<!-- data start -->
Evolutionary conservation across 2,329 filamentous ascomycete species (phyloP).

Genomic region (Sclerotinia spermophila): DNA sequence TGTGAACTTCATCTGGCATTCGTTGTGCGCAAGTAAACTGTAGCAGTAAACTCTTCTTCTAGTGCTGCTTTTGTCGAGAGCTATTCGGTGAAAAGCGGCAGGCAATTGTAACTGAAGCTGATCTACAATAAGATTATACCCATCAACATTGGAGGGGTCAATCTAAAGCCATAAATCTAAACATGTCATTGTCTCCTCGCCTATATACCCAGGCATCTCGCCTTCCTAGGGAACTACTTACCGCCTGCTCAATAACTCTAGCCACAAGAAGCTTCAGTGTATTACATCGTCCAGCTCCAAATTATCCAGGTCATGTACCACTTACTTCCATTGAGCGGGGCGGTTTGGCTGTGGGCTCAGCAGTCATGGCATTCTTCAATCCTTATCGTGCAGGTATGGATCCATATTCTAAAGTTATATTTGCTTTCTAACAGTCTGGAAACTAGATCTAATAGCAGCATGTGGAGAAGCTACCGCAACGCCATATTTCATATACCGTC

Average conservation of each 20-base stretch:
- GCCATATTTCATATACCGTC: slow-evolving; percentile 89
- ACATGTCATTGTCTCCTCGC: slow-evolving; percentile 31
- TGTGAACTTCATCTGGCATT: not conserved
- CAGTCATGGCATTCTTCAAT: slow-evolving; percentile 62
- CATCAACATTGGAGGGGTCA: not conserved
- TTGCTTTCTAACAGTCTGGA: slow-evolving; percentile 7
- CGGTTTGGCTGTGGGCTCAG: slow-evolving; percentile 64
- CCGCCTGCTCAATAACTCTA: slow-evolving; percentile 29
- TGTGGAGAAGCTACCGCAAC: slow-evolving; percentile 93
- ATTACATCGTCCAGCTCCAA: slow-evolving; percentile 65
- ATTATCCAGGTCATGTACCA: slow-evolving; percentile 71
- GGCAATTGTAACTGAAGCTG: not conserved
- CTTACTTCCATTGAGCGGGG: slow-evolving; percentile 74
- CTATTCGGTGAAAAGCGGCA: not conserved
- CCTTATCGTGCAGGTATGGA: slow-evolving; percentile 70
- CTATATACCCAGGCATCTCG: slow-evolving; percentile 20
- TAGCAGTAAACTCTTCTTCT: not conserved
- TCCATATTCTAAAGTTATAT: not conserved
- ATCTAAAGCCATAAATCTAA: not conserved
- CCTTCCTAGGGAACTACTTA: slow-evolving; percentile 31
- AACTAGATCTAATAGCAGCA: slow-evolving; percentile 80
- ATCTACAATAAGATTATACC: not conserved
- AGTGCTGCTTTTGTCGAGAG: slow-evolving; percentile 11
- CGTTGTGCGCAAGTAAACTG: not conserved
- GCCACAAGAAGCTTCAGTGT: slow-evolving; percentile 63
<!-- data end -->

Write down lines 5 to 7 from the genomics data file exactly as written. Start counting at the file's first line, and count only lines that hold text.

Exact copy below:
- ACATGTCATTGTCTCCTCGC: slow-evolving; percentile 31
- TGTGAACTTCATCTGGCATT: not conserved
- CAGTCATGGCATTCTTCAAT: slow-evolving; percentile 62